56 b. United States c. Neither, the opportunity cost is the same d. No. Each can get the same trade-off between goods domestically.

57 Application Questions – pgs. 58 – 59 Should Tiger Woods Mow His Own Lawn? 1.What does Tiger Woods hold an absolute advantage in? 2.What does Forrest Gump have a comparative advantage in? 3.What is the opportunity cost for both Tiger and Forrest for mowing the lawn? 4.Why are the gains from trade beneficial in this scenario? Should The United States Trade With Other Countries? 1.Create a chart to show the production of cars and food in the U.S. and Japan. 2.What is the opportunity cost for both countries production of cars and food? 3.Who has a comparative advantage in the production of each?

58 Application Questions – pgs. 58 – 59 Should Tiger Woods Mow His Own Lawn? 1.What does Tiger Woods hold an absolute advantage in? 2.What does Forrest Gump have a comparative advantage in? 3.What is the opportunity cost for both Tiger and Forrest for mowing the lawn? 4.Why are the gains from trade beneficial in this scenario? Should The United States Trade With Other Countries? 1.Define imports and exports. 2.Create a chart to show the production of cars and food in the U.S. and Japan. 3.What is the opportunity cost for both countries production of cars and food? 4.Who has a comparative advantage in the production of each? Answer the question to the “Quick Quiz” Productivity Per Month FoodCars U.S. Japan 2 1/2 = ½1 2/1 = 2 1 1/1 = 1

59 Application Questions – pgs. 58 – 59 Should Tiger Woods Mow His Own Lawn? 1.What does Tiger Woods hold an absolute advantage in? 2.What does Forrest Gump have a comparative advantage in? 3.What is the opportunity cost for both Tiger and Forrest for mowing the lawn? 4.Why are the gains from trade beneficial in this scenario? Should The United States Trade With Other Countries? 1.Define imports and exports. 2.Create a chart to show the production of cars and food in the U.S. and Japan. 3.What is the opportunity cost for both countries production of cars and food? 4.Who has a comparative advantage in the production of each? Productivity Per Month FoodCars U.S. Japan 2 1/2 = ½1 2/1 = 2 1 1/1 = 1

60 Application Question Comparative Advantage A Japanese worker can produce 6 units of steel or 3 televisions. A South Korean worker can produce 8 units of steel or 2 televisions. Output SteelTelevisions Japan63 S. Korea82 TVs 3/6 = 1/2 TV 2/8 = 1/4 TV 6/3 = 2 STL 8/2 = 4 STL Terms of Trade 1TV = 3 Steel 1 Steel = 1/3 TV Steel Japan 1 Steel = 1/2 TV 1 TV = 2 Steel S. Korea 1 Steel = 1/4 TV 1 TV = 4 Steel Japan S. Korea 1

61 Productivity Per Hour SteelTelevisions Japan SKorea Productivity SteelTelevisions Japan63 S. Korea82 Steel 00 Televisions JapanSouth Korea *Important Point: The production possibilities frontier is linear in these cases because the labor resource can be moved from the production of one good to the other at a constant rate.* 3/6 = 1/2 TV 2/8 = 1/4 TV 6/3 = 2 STL 8/2 = 4 STL Gains from trade +1/2 TV Gains from trade +1/4 Steel Suppose that Japan and South Korea settle on a trading price of 1 television for 3 units of steel (or 1/3 of a television for 1 unit of steel). 1.Japan produces 3 TVs, exporting 1 for 3 units of steel. 2.South Korea produces 8 units of steel, and exports 3 units for 1 television, this allows them to consume 5 units of steel and 1 television.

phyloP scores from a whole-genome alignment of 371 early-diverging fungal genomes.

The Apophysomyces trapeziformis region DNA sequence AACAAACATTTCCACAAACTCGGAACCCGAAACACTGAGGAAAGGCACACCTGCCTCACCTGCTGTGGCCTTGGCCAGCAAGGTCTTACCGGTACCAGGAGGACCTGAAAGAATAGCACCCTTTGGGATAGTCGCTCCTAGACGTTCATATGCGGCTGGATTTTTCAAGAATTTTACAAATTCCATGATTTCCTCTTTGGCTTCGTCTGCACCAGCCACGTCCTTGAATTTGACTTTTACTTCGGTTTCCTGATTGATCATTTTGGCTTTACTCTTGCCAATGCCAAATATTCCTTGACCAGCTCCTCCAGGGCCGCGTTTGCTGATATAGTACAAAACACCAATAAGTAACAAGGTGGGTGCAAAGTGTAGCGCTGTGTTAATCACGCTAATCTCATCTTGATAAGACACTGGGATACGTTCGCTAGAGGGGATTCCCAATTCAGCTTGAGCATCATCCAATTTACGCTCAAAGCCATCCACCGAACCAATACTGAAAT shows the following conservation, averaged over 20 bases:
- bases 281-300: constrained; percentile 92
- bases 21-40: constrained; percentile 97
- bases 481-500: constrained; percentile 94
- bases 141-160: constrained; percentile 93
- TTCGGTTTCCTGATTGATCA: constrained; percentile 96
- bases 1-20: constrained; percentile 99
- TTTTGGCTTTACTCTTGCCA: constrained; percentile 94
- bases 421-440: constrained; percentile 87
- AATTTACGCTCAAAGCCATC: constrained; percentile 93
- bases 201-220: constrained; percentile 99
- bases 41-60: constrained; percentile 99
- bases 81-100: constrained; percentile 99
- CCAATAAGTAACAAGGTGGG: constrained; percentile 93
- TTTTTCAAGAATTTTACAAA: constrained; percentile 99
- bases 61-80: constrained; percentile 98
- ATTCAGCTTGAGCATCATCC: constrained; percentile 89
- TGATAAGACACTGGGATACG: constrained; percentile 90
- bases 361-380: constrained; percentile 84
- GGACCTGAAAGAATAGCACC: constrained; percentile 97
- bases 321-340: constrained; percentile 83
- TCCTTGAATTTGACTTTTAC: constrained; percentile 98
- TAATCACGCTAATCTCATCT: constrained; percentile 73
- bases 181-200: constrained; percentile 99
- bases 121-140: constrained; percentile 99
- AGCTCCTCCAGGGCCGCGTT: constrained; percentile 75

62 1. Anna and Barry can grow the following amounts of potatoes and cabbage with the same amount of labor. Type of problem: (output / input) Anna – 1 Potatoe = ______ CabbageAnna – 1 Cabbage = ______ Potatoe Barry – 1 Potatoe = ______ CabbageBarry – 1 Cabbage = _______ Potatoe 2. Number caught per day. Type of problem: (output / input Henry – 1 Deer = ______ AntelopeHenry – 1 Antelope = ______ Deer John – 1 Deer = ______ AntelopeJohn – 1 Antelope = ______ Deer 21/ /3.52

63 3. Days to produce one unit of each. Type of problem: (output / input) XYZ Corp – 1 Car = ______ PlaneXYZ Corp – 1 Plane = ______ Cars QKFX – 1 Car = ______ PlaneQKFX – 1 Plane = ______ Cars 4. Acres to produce 100 bushels. Type of problem: (output / input) India – 1 Corn = ______ RiceIndia – 1 Rice = ______ Corn China – 1 Corn = ______ RiceChina – 1 Rice = ______ Corn

64 5. To produce the following from one ton of olives. Type of problem: (output / input) Zaire – 1 Olive = ______ BottlesZaire – 1 Bottle = ______ Olives Colombia –1 Olive = ______ Bottles Colombia – 1 Bottle = ______ Olives

65 Extra Credit “Tiger Woods should not mow his own lawn.” Use the concepts of specialization and comparative advantage to argue for this statement. Draw a personal PPF model. Draw a personal circular flow model and a detailed explanation for each part of the model.

66 Due Today – Binder Check Chapter Chapter 2 +3 Notes 2.PPF Activity Reflection Questions and Graph 3.Absolute and Comparative Practice 4.Free Response Questions 5.Daily Tens 6.PPF Exercise Worksheet